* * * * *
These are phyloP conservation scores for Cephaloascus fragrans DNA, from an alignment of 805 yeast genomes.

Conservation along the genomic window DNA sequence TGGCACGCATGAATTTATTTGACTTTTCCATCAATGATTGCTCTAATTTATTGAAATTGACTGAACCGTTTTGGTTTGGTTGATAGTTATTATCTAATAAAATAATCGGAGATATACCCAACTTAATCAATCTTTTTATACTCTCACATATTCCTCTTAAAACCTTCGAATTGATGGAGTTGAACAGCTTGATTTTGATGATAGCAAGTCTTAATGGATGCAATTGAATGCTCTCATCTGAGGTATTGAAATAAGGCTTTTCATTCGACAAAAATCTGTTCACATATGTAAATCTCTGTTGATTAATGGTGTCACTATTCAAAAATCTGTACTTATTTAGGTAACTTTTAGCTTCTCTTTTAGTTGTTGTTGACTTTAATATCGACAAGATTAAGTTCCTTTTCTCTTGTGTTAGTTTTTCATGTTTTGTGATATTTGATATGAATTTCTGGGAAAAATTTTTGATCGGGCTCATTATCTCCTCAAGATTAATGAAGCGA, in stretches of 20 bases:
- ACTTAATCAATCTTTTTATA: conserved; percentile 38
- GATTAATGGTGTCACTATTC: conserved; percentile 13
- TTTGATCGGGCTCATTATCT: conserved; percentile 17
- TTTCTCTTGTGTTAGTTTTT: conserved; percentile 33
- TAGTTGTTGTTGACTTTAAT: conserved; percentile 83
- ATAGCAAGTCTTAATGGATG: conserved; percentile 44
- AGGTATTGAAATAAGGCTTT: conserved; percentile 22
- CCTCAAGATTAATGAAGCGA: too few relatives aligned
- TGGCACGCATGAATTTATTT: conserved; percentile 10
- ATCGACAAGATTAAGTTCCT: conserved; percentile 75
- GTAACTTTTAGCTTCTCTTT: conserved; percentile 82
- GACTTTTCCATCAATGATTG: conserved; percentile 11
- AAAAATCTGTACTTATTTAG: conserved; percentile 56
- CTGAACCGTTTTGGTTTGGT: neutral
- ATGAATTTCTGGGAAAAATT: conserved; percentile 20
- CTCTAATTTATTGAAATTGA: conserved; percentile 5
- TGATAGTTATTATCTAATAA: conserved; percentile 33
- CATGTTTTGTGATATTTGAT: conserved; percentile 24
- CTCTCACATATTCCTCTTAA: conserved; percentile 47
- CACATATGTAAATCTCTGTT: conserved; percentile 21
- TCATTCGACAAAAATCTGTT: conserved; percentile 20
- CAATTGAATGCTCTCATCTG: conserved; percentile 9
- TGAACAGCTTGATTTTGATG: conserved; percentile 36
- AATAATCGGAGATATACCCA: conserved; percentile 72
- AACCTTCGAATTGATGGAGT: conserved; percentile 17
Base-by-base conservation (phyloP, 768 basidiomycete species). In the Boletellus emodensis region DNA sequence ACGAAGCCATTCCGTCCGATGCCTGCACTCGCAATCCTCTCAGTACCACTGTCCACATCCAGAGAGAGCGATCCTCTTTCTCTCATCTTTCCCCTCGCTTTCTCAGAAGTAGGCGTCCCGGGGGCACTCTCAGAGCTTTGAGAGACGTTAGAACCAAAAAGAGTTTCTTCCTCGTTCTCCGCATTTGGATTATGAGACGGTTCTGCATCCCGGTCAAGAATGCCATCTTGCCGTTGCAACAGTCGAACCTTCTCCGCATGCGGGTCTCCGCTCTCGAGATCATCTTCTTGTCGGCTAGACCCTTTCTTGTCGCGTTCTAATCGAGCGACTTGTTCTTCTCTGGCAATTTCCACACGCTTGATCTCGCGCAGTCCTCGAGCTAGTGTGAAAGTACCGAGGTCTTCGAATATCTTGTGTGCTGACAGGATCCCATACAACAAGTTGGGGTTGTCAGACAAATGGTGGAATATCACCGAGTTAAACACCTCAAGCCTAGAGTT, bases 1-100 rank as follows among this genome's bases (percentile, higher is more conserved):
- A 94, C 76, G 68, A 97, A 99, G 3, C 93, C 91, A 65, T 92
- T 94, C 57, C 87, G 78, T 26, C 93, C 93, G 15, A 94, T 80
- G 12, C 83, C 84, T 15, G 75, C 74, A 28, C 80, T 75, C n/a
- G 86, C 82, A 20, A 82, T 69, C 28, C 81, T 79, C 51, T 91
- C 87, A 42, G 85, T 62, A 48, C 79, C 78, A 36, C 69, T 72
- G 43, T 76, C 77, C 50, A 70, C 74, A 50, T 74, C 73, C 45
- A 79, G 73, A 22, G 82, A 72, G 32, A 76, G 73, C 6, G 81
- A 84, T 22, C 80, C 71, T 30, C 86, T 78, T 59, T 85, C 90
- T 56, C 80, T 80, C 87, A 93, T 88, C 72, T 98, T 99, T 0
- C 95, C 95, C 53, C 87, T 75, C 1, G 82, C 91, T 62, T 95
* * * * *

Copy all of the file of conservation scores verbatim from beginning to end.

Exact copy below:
These are phyloP conservation scores for Cephaloascus fragrans DNA, from an alignment of 805 yeast genomes.

Conservation along the genomic window DNA sequence TGGCACGCATGAATTTATTTGACTTTTCCATCAATGATTGCTCTAATTTATTGAAATTGACTGAACCGTTTTGGTTTGGTTGATAGTTATTATCTAATAAAATAATCGGAGATATACCCAACTTAATCAATCTTTTTATACTCTCACATATTCCTCTTAAAACCTTCGAATTGATGGAGTTGAACAGCTTGATTTTGATGATAGCAAGTCTTAATGGATGCAATTGAATGCTCTCATCTGAGGTATTGAAATAAGGCTTTTCATTCGACAAAAATCTGTTCACATATGTAAATCTCTGTTGATTAATGGTGTCACTATTCAAAAATCTGTACTTATTTAGGTAACTTTTAGCTTCTCTTTTAGTTGTTGTTGACTTTAATATCGACAAGATTAAGTTCCTTTTCTCTTGTGTTAGTTTTTCATGTTTTGTGATATTTGATATGAATTTCTGGGAAAAATTTTTGATCGGGCTCATTATCTCCTCAAGATTAATGAAGCGA, in stretches of 20 bases:
- ACTTAATCAATCTTTTTATA: conserved; percentile 38
- GATTAATGGTGTCACTATTC: conserved; percentile 13
- TTTGATCGGGCTCATTATCT: conserved; percentile 17
- TTTCTCTTGTGTTAGTTTTT: conserved; percentile 33
- TAGTTGTTGTTGACTTTAAT: conserved; percentile 83
- ATAGCAAGTCTTAATGGATG: conserved; percentile 44
- AGGTATTGAAATAAGGCTTT: conserved; percentile 22
- CCTCAAGATTAATGAAGCGA: too few relatives aligned
- TGGCACGCATGAATTTATTT: conserved; percentile 10
- ATCGACAAGATTAAGTTCCT: conserved; percentile 75
- GTAACTTTTAGCTTCTCTTT: conserved; percentile 82
- GACTTTTCCATCAATGATTG: conserved; percentile 11
- AAAAATCTGTACTTATTTAG: conserved; percentile 56
- CTGAACCGTTTTGGTTTGGT: neutral
- ATGAATTTCTGGGAAAAATT: conserved; percentile 20
- CTCTAATTTATTGAAATTGA: conserved; percentile 5
- TGATAGTTATTATCTAATAA: conserved; percentile 33
- CATGTTTTGTGATATTTGAT: conserved; percentile 24
- CTCTCACATATTCCTCTTAA: conserved; percentile 47
- CACATATGTAAATCTCTGTT: conserved; percentile 21
- TCATTCGACAAAAATCTGTT: conserved; percentile 20
- CAATTGAATGCTCTCATCTG: conserved; percentile 9
- TGAACAGCTTGATTTTGATG: conserved; percentile 36
- AATAATCGGAGATATACCCA: conserved; percentile 72
- AACCTTCGAATTGATGGAGT: conserved; percentile 17
Base-by-base conservation (phyloP, 768 basidiomycete species). In the Boletellus emodensis region DNA sequence ACGAAGCCATTCCGTCCGATGCCTGCACTCGCAATCCTCTCAGTACCACTGTCCACATCCAGAGAGAGCGATCCTCTTTCTCTCATCTTTCCCCTCGCTTTCTCAGAAGTAGGCGTCCCGGGGGCACTCTCAGAGCTTTGAGAGACGTTAGAACCAAAAAGAGTTTCTTCCTCGTTCTCCGCATTTGGATTATGAGACGGTTCTGCATCCCGGTCAAGAATGCCATCTTGCCGTTGCAACAGTCGAACCTTCTCCGCATGCGGGTCTCCGCTCTCGAGATCATCTTCTTGTCGGCTAGACCCTTTCTTGTCGCGTTCTAATCGAGCGACTTGTTCTTCTCTGGCAATTTCCACACGCTTGATCTCGCGCAGTCCTCGAGCTAGTGTGAAAGTACCGAGGTCTTCGAATATCTTGTGTGCTGACAGGATCCCATACAACAAGTTGGGGTTGTCAGACAAATGGTGGAATATCACCGAGTTAAACACCTCAAGCCTAGAGTT, bases 1-100 rank as follows among this genome's bases (percentile, higher is more conserved):
- A 94, C 76, G 68, A 97, A 99, G 3, C 93, C 91, A 65, T 92
- T 94, C 57, C 87, G 78, T 26, C 93, C 93, G 15, A 94, T 80
- G 12, C 83, C 84, T 15, G 75, C 74, A 28, C 80, T 75, C n/a
- G 86, C 82, A 20, A 82, T 69, C 28, C 81, T 79, C 51, T 91
- C 87, A 42, G 85, T 62, A 48, C 79, C 78, A 36, C 69, T 72
- G 43, T 76, C 77, C 50, A 70, C 74, A 50, T 74, C 73, C 45
- A 79, G 73, A 22, G 82, A 72, G 32, A 76, G 73, C 6, G 81
- A 84, T 22, C 80, C 71, T 30, C 86, T 78, T 59, T 85, C 90
- T 56, C 80, T 80, C 87, A 93, T 88, C 72, T 98, T 99, T 0
- C 95, C 95, C 53, C 87, T 75, C 1, G 82, C 91, T 62, T 95